The service creates value

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According to the Service-Dominant logic (S-D logic), service is the fundamental basis for all value exchange. S-D logic focuses on value creation in the use of facilities (value-in-use).

The objective of each service provider is to provide value to its customers. If value is to be added by a service provider, then the vitality of the recipient's system – the customer - must be improved: value is a change in the vitality of a system.

If there is to be added value, then the vitality of the system in question will have to be improved. The supervision of value creation focuses on realizing the intended benefits at optimal cost and acceptable risks.

The USM Customer-Provider Interaction Model

For value in a service context, the following applies in USM (following Vargo, Akaa & Vaughan, Conceptualizing Value: A Service-ecosystem View]):

  • Value is determined by the observer. Consequently, the perceived value can vary depending on the perspective of that observer. For example, carpooling may offer great value to participants, as well as to the environment and to other road users, but a cab driver may think very differently. There may also be a difference in perception of value between provider and customer.
  • Value is created through co-creation. Service delivery always involves the exchange of resources between the parties involved. Customers and providers are involved in the joint creation of the service value. Value on the customer's side is created only when the user uses the service. The provider adds value to the customer with the service and the customer returns value to the provider. The latter can be a fee in the form of euros, but it can also be a performance that represents value to the provider in a supply chain or supply network, such as returning another facility (a kind of 'swap' transaction) or contributing to better service propositions of the provider. In other words, there is an exchange of value in the interaction with which the service value is co-created. The recipient determines the value of the service from its own perspective.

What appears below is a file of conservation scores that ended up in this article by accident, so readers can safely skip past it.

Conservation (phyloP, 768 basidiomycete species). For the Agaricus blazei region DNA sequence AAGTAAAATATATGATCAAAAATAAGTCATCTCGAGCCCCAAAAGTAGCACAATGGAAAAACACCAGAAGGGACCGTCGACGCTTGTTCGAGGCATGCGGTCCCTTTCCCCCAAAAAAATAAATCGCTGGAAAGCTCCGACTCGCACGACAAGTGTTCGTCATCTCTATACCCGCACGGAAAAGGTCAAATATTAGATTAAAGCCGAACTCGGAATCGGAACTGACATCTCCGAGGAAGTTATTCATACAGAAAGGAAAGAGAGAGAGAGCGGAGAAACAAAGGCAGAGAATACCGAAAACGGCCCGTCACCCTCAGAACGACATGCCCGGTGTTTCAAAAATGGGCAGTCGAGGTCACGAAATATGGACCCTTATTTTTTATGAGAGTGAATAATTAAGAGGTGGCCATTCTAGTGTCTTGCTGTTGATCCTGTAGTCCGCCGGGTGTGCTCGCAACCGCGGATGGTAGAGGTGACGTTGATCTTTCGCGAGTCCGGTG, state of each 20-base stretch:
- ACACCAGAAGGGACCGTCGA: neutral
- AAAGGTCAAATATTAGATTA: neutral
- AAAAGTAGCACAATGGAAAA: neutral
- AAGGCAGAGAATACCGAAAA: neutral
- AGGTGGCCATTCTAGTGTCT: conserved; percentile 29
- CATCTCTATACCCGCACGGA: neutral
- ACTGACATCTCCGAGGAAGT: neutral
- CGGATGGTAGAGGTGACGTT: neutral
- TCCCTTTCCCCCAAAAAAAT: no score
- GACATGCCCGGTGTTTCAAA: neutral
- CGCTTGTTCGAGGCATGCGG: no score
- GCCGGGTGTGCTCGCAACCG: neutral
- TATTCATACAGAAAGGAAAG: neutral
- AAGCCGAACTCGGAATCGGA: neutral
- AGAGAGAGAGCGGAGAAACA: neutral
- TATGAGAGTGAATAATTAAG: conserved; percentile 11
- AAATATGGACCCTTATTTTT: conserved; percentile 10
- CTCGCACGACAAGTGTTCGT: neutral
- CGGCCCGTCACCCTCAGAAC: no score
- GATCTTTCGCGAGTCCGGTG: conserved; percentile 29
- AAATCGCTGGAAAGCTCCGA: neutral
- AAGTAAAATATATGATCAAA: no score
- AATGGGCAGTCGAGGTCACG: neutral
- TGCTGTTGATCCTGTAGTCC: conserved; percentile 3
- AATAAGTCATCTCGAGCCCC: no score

• Value is multidimensional. Value can be considered from multiple perspectives, for example, from the needs of those involved, from social norms, from technological possibilities, or from cultural acceptance.
  • Value arises in the interaction. It is difficult to determine value in advance. The user's experience greatly influences the perceived value of the service. This experiential value can only be determined in retrospect.
Added value relates more to outcome than to output. The increase in the vitality of the customer's system is mainly felt in the slightly longer term, from the benefits that follow from the direct output of the service.

The output is the direct result of an interaction, the outcome is the longer-term effect that is achieved with it.

The ITOCO model

Added-value of facility services can be translated into several concrete values (after Prevosth & Van der Voordt: De toegevoegde waarde van FM and Coenen c.s.: Facility management value dimensions from a demand perspective):

  • value in use that increase the effectiveness of the business in terms of productivity, yield, competitiveness, flexibility, risk management, innovation capacity
  • social values that result from the design of the built environment, or that have an impact on the client's image
  • environmental values that influence sustainability (people, planet, profit) and the ecological footprint
  • relationship values in customer-provider relationships, where providers distinguish themselves by e.g. knowledge of the customer, personal attention, or the quality of support.

Many of these values can be translated into financial benefits, and indirectly even into an increase in the value of the business. Focusing too heavily on financial benefits alone does injustice to the potential contribution of services to the business.

USM specifies a USM Value Maturity Model, that describes an organizations maturity in terms of delivering value to the customer.